“Frasier” fans may have found the singing voice of its star, Kelsey Grammer – one who sang a peon “Thrown Salad and Scrambled Eggs” On the sitcom’s final titles—a balm, a comfort, and another source of humour. One is curious how they will take on “The Space Between,” a comedy/drama in which Grammer plays a burnout ’70s rocker and almost sings the tune of an LP written by Weezer’s River Cuomo.
No, I’m not making it up. The film, directed by Rachel Winter from a script by Will Aldis, is set in 1996 and narrated by a brilliant wannabe, Charlie (Jackson White), who works in the mailroom of a record company and hunts down LA’s Viper Room. who is lying about the band. His ability to sign them. Aldis’ script nearly knocks himself unconscious trying to establish the actual duration; The names of Spacehog, Hole, Guns ‘n’ Roses and River Phoenix have been dropped by rapid-fire.
Back in the mailroom, Charlie overhears the head of the company, Donnie (William Fichner) complaining about Mickey Adams, a Dylanesque (but weren’t they all?) singer-songwriter from decades ago, still living off the label. are. Charlie volunteers to persuade Montecito to hurry and Adams to terminate his contract.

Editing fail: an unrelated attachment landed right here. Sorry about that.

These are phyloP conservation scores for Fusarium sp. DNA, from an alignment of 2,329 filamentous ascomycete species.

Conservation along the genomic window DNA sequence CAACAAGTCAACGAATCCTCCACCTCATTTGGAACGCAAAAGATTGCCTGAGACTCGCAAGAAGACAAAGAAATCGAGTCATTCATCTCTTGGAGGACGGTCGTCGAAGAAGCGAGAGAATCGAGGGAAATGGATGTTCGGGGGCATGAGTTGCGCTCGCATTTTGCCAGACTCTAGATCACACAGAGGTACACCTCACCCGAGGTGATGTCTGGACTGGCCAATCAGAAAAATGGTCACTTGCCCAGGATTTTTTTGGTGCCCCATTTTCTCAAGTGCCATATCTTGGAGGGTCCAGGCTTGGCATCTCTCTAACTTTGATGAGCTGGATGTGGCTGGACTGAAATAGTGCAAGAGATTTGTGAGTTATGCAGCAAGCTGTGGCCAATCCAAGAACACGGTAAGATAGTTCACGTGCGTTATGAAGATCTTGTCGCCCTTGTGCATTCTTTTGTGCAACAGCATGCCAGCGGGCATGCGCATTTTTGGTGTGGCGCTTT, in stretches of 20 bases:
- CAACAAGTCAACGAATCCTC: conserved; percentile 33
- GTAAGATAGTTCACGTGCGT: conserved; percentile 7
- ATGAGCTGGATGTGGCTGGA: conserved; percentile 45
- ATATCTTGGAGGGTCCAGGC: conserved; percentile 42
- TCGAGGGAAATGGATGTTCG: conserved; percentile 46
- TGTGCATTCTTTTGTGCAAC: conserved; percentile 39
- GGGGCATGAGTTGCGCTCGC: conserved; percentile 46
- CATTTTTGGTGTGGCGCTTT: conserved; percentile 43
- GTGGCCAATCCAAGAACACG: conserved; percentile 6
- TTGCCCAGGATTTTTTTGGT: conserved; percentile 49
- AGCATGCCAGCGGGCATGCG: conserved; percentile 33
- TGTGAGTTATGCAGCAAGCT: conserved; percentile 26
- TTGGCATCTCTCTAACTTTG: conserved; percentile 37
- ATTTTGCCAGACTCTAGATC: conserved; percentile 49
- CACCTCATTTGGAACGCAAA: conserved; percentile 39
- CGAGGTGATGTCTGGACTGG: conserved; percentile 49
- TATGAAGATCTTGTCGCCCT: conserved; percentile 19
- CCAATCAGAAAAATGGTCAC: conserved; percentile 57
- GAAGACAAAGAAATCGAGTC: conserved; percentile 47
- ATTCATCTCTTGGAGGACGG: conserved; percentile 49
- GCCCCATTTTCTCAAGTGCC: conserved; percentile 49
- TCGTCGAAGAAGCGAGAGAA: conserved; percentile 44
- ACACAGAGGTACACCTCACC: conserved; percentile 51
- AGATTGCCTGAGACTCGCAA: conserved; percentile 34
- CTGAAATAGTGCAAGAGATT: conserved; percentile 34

So, with awesome hair and attitude, Grammer is soon dosing Charlie with psychedelics and sharing teachable moments as his rejected daughter Julie moves in and out of the picture.
This is one of those movies that never sinks to the sheer depths you want. Grammar singing, Stentorian in a harry chapin The mode, of course, is unusual. But once the awkwardness kicks in, Grammar shows some sharp tendencies in his characterization. and Paris Jackson, as a future protagonist of Charlie who gets a brushoff, delivers a knowing and authentic period-LA-rocker twist, especially impressive considering that she was born well after the movie happened.
Rated R for language, nudity, themes, ’90s L.A. rock visual content. Walking Time: 1 hour 35 minutes. rent or buy fandangonau, heroine, Vudu’s and other streaming platforms and pay TV operators.